The invasion of Ukraine is a wake-up call to the implications of Russia’s attempts to export its governance model to Africa—with sobering consequences for African sovereignty and stability.
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Russia’s influence in Africa typically relies on irregular (and frequently extralegal) means to expand its influence. This low-cost, high influence strategy seeks to advance a very different world order than the rules-based, democratic political systems to which most Africans aspire.
To understand Russia’s engagements in Africa, it is necessary to be clear that the “partnerships” that Russia seeks are not state- but elite-based.
Russia’s strategic objective of degrading the model of democratic governance in Africa is frequently effected through the cooption of isolated African leaders.
The prospective deployment of Russia’s Wagner mercenaries should not be confused with addressing Mali’s security situation but is a means of expanding Russian influence while propping up the military junta.
While projecting the image of a Great Power, Russia relies on asymmetric tactics to gain influence and pursue its strategic objectives in Africa.
While Russia’s engagements in Africa are often viewed as opportunistic, in the space of a few years Moscow has been able to gain a foothold in the southern Mediterranean, become a powerbroker in geographically strategic countries, and undermine democratic norms on the continent.
The main tools Russia relies on to assert influence on the continent—mercenaries, arms for resource deals, coopting and sustaining friendly leaders, and disinformation—are inherently destabilizing. While opportunistic, this approach provides Russia an opening to secure port access in the eastern Mediterranean and Red Sea while undermining democratic norms in the region, advancing the Kremlin’s geostrategic interests.
The growing sophistication of Russia’s disinformation campaigns in Africa demand greater vigilance from tech companies, internet watchdog groups, and governments.
Russia is pursuing engagement with African states at an intensity not seen since the fall of the Soviet Union. Through diplomatic overtures, arms sales and security cooperation, and energy development, Russia seeks to reassert itself as an economic and military partner. While Russia has made progress in attaining these goals, it also faces weaknesses that limit its ability to wield influence on the continent. Russia sees Africa as key to its goal of a more multipolar world. An even-handed U.S. approach toward Russian engagement in Africa that exposes malign influence without inflating Russian capabilities is necessary.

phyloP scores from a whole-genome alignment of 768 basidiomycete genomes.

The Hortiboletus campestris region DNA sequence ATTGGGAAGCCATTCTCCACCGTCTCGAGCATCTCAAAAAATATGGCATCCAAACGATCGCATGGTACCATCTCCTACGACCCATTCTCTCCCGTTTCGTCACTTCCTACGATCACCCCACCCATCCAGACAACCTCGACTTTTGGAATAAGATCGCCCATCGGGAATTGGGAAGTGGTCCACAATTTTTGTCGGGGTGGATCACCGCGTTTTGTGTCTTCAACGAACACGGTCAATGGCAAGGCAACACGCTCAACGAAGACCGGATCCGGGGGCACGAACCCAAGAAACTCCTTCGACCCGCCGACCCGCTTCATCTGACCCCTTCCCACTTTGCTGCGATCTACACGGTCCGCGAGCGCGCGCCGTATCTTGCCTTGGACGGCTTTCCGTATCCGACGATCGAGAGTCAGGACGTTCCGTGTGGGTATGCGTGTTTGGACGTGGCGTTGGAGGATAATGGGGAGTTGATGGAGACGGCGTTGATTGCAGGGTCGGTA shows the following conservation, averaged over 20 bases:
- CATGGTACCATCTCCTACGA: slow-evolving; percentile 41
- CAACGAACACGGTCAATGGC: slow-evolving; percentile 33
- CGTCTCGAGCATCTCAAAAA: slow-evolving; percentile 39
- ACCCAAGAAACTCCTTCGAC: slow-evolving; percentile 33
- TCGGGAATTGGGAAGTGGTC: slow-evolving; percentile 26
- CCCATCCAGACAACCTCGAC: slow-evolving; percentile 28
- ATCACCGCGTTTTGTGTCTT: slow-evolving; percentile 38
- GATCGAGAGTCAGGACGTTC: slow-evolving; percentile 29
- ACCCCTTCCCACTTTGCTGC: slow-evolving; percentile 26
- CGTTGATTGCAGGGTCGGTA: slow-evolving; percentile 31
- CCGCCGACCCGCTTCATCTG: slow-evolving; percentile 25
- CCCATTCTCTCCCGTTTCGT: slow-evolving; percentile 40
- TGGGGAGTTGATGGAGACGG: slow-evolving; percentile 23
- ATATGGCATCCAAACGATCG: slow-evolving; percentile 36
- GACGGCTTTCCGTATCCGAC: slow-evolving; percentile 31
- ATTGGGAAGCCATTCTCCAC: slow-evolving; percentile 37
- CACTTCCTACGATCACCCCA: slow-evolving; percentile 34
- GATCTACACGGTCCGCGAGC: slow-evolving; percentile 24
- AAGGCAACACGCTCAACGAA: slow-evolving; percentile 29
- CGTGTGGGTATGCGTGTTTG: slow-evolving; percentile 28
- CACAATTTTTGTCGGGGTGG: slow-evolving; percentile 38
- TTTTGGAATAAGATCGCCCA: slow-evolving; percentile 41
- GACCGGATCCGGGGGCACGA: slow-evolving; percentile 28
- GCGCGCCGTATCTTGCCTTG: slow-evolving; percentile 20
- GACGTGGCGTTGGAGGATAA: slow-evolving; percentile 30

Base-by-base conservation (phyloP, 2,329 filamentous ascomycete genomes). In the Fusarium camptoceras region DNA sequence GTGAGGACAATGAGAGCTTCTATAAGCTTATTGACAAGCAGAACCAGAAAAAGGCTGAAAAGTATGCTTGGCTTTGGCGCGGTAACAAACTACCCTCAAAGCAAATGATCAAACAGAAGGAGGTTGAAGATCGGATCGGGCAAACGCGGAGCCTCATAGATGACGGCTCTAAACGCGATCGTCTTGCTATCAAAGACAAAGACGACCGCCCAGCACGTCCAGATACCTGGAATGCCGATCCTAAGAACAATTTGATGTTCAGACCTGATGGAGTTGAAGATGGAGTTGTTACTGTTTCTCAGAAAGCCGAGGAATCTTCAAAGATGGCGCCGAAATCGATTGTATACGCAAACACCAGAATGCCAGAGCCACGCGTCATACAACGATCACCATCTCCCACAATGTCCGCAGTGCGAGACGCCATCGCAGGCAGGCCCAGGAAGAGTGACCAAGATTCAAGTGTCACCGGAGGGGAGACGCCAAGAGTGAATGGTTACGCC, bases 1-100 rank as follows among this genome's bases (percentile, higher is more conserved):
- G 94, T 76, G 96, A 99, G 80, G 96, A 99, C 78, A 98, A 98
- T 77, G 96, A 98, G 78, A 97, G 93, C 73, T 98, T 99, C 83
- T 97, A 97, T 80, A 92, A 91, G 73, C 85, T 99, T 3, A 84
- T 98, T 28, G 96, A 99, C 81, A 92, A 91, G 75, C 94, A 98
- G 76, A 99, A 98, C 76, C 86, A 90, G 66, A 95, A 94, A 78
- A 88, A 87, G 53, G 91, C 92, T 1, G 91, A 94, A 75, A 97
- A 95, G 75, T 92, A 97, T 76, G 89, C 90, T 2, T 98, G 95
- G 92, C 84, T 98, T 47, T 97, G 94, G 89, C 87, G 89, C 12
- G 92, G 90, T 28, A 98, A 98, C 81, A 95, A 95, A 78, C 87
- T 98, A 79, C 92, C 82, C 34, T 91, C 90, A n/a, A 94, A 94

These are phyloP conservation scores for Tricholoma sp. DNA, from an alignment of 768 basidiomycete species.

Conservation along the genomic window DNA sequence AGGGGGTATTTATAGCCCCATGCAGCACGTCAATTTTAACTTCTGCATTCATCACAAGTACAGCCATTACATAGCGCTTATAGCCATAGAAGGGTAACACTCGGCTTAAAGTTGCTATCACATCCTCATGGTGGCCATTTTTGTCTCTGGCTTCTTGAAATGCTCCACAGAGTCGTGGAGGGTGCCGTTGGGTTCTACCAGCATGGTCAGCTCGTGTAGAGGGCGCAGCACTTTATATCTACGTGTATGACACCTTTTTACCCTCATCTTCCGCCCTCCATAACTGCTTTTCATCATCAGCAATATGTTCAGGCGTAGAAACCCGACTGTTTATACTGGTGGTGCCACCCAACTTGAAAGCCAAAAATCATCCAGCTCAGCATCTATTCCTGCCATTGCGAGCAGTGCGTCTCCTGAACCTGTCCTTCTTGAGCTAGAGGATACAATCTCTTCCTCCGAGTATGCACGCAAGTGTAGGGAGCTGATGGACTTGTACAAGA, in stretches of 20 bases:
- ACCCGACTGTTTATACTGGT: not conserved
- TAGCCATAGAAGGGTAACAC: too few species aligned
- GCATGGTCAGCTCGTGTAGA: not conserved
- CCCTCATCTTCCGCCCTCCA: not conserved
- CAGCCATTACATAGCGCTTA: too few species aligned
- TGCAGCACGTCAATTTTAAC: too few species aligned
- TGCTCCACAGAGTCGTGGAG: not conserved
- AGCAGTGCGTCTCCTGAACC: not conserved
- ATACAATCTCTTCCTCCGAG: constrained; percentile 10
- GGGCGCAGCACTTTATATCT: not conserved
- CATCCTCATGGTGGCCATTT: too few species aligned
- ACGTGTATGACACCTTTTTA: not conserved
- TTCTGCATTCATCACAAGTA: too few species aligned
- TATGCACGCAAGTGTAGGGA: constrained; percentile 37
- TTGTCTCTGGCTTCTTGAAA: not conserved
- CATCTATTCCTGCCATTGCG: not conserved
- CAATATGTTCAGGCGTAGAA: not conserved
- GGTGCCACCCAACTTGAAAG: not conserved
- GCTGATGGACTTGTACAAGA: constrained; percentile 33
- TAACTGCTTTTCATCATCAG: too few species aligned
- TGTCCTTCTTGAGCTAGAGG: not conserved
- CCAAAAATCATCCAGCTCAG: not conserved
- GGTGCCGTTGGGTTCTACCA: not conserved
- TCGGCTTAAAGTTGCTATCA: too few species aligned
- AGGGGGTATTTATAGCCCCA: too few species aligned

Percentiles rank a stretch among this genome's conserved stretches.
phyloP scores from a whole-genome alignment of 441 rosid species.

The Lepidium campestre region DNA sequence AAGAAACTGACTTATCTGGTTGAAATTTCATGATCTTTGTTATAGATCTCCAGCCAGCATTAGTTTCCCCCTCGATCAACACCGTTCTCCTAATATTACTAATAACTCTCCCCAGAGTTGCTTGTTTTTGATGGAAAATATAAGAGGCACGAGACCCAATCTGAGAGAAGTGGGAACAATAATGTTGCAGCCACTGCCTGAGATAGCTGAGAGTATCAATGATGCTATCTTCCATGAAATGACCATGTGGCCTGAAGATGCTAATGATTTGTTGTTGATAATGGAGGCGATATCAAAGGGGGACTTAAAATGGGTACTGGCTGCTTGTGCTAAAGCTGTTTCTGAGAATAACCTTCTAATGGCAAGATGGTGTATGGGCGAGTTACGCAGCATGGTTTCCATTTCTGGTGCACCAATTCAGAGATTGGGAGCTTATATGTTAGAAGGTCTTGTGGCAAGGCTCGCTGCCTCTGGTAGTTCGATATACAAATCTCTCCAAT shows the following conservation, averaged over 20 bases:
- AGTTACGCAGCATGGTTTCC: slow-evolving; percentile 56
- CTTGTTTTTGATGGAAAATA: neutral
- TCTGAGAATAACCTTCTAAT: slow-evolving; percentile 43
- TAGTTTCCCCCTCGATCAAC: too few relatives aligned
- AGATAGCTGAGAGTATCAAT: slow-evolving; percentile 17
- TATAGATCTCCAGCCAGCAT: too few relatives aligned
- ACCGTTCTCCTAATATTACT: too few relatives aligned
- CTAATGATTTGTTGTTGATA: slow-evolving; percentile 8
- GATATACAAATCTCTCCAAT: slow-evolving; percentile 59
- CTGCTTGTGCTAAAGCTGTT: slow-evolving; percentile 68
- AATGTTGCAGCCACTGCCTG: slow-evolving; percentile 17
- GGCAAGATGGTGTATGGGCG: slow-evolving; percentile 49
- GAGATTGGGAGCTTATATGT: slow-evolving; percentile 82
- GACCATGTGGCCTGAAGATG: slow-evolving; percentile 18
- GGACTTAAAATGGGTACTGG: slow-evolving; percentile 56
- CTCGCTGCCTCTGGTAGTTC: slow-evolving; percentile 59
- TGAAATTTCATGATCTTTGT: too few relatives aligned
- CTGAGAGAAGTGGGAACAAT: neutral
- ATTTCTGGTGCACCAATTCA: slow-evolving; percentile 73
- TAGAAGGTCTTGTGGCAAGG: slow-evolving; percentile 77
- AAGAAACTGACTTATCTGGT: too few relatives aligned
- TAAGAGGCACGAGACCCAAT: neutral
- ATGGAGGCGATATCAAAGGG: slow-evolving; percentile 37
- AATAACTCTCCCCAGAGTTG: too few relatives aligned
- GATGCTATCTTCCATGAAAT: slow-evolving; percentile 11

Russia has significantly expanded its engagements in Africa in recent years. These engagements often take the form of propping up embattled and isolated autocratic leaders of countries that are rich in natural resources. The United States can draw a distinction with Russia’s destabilizing role by pursuing a positive engagement strategy in Africa. The United States must avoid the Cold War trap of competing with Russia for the affections of corrupt, autocratic leaders in Africa, however, as such a policy would be disastrous for Africa while not advancing US interests.
China and Russia (the P2), both permanent members of the UN Security Council, are playing increasing roles in the design and conduct of UN peace operations in Africa. This analysis of the P2’s voting patterns in the Security Council, reflects a shift from a pattern of abstentions to voting for the resolution. The analysis also shows a shift in China’s personnel contributions to these missions, the country has moved from not contributing personnel, to being the largest contributor of troops among the permanent members of the Council. Nonetheless, while the P2 provide strong rhetorical support for African voices to be heard, this does not translate to systematic on the ground support. China’s troop contributions are largely confined to South Sudan. Moreover, support for the resolutions highlights successful P2 efforts to limit the scope of the mandates in question. P2 interests on the continent will continue to align and be reflected in mission mandates and resources.